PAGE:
“It’s a fallacy that if you focus more on quality then the price becomes less relevant,” says Rees, who wants to see the government legislate against the “race to the bottom” pricing model for higher-risk buildings “because it is that that sets the agenda”.

See also>> Decay, delay and deregulation: what we have learnt from the Grenfell Inquiry

See also>> Preparing for the Building Safety Bill

Across construction it will be difficult to find anybody who disagrees with the ultimate aim of the Building Safety Act, which is to prevent us ever again having to witness horrific scenes like those of 14 June 2017.

Hackitt is commendably impatient to see the industry cracking on with changing its culture. But it is understandable why change has not been at breakneck pace so far given the challenging trading conditions, insurance concerns, the fragmented operating model and a great deal of uncertainty around how the act’s regulations will work. Hackitt believes that now, with the act on the statute book, the changes will start to feel real and there will be much more attention paid to the huge changes coming down the road.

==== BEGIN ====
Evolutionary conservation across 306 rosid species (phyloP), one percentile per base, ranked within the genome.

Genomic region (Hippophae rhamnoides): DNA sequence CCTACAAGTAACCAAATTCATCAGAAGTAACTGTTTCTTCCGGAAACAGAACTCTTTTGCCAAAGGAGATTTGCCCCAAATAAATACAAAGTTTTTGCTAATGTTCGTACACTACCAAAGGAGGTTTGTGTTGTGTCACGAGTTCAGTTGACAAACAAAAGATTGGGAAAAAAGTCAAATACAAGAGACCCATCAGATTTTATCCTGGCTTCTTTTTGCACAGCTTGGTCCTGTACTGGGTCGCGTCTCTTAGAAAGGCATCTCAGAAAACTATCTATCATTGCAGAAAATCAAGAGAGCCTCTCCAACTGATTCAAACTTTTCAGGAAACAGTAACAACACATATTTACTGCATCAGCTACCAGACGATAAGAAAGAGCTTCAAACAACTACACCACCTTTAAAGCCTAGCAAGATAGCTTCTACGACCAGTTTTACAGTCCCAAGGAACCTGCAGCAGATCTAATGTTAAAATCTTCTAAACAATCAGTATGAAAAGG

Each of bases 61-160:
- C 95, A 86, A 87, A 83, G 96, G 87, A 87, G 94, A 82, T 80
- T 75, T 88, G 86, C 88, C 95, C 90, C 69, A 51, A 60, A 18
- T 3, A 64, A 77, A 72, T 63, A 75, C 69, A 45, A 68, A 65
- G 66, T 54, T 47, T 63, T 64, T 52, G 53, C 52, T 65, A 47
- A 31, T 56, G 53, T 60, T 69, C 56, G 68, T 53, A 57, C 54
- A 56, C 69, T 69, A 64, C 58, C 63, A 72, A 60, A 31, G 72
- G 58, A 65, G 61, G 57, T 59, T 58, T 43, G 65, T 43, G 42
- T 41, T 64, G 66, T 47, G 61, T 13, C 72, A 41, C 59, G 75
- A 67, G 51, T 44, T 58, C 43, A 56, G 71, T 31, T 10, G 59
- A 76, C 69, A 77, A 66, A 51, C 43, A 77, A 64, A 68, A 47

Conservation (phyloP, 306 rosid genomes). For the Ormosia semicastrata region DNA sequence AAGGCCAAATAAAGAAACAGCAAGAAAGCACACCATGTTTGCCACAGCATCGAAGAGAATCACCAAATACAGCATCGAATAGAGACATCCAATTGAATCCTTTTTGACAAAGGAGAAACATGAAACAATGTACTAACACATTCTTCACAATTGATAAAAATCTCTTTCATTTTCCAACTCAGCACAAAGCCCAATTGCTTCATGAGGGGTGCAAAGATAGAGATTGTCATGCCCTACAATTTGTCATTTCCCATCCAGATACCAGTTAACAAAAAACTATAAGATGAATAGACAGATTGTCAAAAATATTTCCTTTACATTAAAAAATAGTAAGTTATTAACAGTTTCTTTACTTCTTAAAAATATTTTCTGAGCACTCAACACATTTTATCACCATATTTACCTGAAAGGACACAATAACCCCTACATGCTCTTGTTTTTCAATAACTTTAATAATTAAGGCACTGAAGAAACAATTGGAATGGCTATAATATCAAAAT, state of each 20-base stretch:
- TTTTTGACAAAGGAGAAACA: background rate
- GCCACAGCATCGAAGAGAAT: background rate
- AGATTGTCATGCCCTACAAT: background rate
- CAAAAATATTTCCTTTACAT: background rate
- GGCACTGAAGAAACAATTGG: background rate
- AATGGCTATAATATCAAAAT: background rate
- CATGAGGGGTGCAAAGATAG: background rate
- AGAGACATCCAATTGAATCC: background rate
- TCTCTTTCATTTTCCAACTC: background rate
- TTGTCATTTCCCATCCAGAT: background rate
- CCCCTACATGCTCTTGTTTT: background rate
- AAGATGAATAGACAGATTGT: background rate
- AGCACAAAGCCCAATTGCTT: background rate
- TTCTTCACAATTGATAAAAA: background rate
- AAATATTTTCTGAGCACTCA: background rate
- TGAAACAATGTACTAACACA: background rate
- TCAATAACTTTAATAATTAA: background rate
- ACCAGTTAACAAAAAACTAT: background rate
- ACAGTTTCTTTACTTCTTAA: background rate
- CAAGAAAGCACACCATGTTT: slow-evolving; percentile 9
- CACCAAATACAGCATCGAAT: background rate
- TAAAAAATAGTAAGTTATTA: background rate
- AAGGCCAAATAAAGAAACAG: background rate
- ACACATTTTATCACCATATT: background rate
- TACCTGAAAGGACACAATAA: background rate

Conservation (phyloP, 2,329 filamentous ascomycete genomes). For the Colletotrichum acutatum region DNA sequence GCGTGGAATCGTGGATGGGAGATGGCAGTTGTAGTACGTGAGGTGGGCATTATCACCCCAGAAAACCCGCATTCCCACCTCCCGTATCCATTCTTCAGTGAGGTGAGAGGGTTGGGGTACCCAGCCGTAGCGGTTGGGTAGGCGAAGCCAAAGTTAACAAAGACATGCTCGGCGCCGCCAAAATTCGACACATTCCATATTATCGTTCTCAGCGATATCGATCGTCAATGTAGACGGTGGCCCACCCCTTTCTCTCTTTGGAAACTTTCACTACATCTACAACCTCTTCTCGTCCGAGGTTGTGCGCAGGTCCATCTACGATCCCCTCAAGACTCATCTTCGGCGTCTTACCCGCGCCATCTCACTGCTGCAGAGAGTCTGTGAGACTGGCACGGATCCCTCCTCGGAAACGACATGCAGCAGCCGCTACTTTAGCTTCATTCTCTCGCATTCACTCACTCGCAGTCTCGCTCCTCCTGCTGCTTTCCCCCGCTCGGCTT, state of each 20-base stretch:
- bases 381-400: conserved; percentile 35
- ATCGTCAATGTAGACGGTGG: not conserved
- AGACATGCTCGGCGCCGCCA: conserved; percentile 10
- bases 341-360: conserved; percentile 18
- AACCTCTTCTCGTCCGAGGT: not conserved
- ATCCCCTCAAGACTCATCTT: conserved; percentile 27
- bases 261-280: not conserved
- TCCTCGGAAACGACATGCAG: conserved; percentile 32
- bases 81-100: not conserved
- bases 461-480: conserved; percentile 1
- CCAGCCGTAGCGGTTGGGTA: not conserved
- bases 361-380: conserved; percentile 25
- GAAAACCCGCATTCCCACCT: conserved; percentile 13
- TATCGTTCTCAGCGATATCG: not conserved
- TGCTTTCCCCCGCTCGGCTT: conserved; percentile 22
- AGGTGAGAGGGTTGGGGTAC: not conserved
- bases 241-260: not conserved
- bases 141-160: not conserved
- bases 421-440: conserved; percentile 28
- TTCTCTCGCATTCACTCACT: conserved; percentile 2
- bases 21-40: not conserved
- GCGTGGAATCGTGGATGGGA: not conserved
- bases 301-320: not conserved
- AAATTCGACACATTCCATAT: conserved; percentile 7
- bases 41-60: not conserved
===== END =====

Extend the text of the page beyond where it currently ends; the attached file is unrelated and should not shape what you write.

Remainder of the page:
“There will be an explosion in the number of conferences, not for just the construction industry but for investors, directors at the very top of the pyramid and lawyers will be on their case now saying ‘this is coming get ready for it’,” she says.

“Is that a good thing? Yes, of course it is because it means that everything Stephen [the building safety minister] and I have been saying for the last four years is going to get amplified by other voices.”

One thing is for sure – the industry will have to get its skates on soon when it comes to building safety, otherwise an increasingly agitated Hackitt will be the least of its worries.